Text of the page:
Modern, Mediterranean or Spanish style houses are good matches for the classic brick garden path. It is good for both spacious and minimalist gardens adorned with lush palms and other big-leaf plants. Brick garden paths look very neat and classy like these ones from Houzz, Home Garden TV.
14. Concrete Walkway with Brick Edging
Concrete garden paths are the most common designs nowadays form modern homes. They could take the form of smoothed concrete slabs, stenciled concrete, tiles and molded concrete. The materials used for this are also one of the most accessible and the designs are more liberal than the others like these ones from Net Luxury, Hayley Stuart.
Visit the Family Handyman to learn more.
15. Wood Chips
Visit here to see the tutorials.
16. Stone Walkway
Visit Instructables to see the idea!
17. Pebble Mosaic Pathway
Of all garden path types, this is the most colorful, ingenious and hardest to come up with because it uses tiny to medium pebble stones in different shapes, patterns and colors. It is better seen than explained so better look at these designs from Fine Gardening, Creative Ideas and The Owner Builder.
Click here to see the how-to!
18. Wood Slice Walkway
See the tutorial here.
19. Granite Pathway
Visit Remove and Replace to see the idea.
20.Wood log pathway
Wood logs give a different feel. They are more rustic and into-the-woods type. It is good for spacious gardens that lead in the outback or manmade bayou in the backyard. You can have 1/8 of the logs sprouting or have them deeply stuck in the cement, gravel or soil like these from GenMice.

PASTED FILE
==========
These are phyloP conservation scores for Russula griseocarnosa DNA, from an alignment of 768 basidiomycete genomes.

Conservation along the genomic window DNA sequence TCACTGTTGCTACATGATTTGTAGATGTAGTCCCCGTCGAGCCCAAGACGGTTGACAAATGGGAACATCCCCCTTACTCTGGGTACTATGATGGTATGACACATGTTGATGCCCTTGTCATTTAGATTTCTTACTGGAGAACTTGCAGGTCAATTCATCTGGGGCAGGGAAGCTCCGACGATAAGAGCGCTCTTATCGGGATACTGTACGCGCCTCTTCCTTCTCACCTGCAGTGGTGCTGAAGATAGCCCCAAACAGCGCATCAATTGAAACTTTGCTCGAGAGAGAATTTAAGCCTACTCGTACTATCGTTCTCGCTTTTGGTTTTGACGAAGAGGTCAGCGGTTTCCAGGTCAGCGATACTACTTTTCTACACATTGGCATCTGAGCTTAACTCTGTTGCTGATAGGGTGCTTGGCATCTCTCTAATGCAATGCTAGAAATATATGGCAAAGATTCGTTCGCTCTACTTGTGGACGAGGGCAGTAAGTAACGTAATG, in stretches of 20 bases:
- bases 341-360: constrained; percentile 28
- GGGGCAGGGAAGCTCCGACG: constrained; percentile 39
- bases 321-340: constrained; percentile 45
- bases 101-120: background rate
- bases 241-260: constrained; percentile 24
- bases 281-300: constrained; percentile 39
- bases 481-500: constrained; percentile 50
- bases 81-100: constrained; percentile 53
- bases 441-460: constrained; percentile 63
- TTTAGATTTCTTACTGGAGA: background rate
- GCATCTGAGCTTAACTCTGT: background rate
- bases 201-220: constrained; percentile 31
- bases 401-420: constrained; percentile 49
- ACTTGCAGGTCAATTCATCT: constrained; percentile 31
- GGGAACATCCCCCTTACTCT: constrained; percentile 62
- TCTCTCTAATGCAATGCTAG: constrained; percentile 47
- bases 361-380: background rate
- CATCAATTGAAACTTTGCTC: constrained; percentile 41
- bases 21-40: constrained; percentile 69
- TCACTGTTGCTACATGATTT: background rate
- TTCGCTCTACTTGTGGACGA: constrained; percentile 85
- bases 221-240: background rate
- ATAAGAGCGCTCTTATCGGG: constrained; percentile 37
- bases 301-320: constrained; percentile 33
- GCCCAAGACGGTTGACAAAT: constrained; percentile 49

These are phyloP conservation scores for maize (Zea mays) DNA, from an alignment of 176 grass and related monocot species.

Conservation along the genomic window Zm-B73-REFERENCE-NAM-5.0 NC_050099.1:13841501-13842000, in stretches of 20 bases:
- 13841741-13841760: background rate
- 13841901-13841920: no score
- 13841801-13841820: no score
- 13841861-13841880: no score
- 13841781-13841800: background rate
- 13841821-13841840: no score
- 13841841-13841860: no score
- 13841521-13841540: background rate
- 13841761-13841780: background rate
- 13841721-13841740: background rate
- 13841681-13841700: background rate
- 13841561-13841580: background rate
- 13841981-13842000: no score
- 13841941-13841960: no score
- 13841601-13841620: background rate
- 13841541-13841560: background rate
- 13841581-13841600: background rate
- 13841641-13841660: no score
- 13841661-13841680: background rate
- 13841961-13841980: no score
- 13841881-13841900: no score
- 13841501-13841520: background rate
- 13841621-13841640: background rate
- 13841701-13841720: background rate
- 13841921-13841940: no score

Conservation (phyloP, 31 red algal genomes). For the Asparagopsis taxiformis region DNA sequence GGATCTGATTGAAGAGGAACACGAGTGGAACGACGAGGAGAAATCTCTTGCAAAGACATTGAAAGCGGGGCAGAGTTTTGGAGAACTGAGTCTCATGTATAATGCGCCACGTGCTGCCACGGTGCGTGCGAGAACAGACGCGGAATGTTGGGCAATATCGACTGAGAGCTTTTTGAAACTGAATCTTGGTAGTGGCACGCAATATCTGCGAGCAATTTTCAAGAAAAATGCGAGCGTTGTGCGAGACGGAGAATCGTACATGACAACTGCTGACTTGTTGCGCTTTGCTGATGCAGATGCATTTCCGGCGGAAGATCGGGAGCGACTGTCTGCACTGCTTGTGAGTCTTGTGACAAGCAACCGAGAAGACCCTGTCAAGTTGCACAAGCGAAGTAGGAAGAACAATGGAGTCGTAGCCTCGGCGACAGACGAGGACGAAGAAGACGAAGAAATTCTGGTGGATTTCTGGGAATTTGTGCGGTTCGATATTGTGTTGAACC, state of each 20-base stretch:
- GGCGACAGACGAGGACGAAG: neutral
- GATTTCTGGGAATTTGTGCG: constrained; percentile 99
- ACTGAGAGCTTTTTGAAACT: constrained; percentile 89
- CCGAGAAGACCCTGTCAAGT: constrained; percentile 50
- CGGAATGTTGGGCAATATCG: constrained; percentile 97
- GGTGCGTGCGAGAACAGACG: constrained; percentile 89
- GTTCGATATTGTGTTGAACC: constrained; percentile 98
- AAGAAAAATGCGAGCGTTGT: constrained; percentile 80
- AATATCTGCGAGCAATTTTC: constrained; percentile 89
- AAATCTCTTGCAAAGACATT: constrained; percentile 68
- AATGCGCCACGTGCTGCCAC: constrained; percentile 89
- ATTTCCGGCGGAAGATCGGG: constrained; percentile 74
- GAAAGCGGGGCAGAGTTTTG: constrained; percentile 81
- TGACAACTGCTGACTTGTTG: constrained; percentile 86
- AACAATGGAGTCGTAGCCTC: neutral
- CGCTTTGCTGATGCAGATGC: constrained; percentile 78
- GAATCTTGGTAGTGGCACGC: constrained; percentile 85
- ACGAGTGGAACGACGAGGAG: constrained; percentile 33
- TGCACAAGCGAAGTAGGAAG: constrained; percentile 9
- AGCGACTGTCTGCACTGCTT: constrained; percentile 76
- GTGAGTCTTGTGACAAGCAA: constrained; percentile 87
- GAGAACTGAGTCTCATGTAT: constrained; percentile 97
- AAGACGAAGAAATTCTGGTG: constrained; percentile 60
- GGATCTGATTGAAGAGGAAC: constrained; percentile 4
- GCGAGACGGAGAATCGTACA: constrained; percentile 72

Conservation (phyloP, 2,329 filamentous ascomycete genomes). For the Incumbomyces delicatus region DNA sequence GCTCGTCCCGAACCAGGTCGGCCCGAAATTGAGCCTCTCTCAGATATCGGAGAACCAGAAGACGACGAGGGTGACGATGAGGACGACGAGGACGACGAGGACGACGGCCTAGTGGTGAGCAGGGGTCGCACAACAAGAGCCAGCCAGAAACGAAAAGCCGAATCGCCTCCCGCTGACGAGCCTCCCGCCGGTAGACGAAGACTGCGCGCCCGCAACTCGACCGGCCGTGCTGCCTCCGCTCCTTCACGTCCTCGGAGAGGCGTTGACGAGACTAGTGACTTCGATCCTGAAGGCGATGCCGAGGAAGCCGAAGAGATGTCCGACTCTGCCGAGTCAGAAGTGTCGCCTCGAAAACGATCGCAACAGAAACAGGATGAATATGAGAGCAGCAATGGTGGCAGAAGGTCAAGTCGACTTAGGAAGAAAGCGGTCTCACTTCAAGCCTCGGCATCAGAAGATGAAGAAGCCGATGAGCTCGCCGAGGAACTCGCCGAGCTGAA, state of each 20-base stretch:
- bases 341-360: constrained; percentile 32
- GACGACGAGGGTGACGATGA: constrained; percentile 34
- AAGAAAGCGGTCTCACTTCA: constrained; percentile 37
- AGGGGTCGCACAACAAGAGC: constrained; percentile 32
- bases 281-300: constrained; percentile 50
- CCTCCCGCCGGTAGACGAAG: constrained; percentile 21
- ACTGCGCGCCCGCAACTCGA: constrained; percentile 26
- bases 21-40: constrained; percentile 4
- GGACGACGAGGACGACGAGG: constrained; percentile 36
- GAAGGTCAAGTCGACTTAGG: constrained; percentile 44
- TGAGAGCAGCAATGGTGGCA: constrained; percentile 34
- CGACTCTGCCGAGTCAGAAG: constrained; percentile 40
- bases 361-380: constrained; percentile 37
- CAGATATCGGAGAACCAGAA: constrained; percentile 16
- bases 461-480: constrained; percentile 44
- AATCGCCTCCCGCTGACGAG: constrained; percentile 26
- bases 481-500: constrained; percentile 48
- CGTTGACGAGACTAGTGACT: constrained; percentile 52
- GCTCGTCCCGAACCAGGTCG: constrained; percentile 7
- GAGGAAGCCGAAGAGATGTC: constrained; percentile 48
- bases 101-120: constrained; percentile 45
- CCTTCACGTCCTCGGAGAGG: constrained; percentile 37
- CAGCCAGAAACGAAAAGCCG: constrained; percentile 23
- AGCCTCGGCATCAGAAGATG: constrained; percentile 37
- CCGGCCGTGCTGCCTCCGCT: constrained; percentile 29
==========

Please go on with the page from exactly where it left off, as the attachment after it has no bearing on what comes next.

Cobblestone garden path
Stepping stone designs usually use cobblestones so you will find that there are similarities in the patterns here. Nonetheless, cobblestone garden paths use larger stones and are placed with little distance between them like these ones from The Old Farmer’s Almanac, Europave and New Abell and Scapes.
Japanese garden path
Japanese garden paths are usually a mix of flagstones, cobblestones, concrete, crushed gravel, and wood. But mostly, it is about flagstone, concrete and stepping stones accenting lush greens and high trees like these ones from The Paintbox Garden, Steem It and Holi Coffee.
These walkways may not entirely mean grass all over. It will still need some small stepping stones, wood accents and some pebble edges along the way just like these from The Garden Glove, Green and Vibrant, and Medium.
Garden path with patterns
You better be thinking of Alice in Wonderland right now or maybe Kensington Palace or old English movies with high hedge gardens and all because this is certainly it. Hedge borders, clustered colored flowers and stone edges and pavements characterize these gardens and they essentially look like these from Trek Earth, and French Gardens.
Garden path on a slope
Be it stairways like or simply a cascading stone pathway or gravel, beautiful paths can be made out of sloping gardens. Just look at these garden path designs from Sunset, Zac’s Garden and The Spruce.
As simple as it may seem, garden paths require art, knowledge of the garden’s space, and terrain as well as the plants that should adorn it and the materials where it will be built from.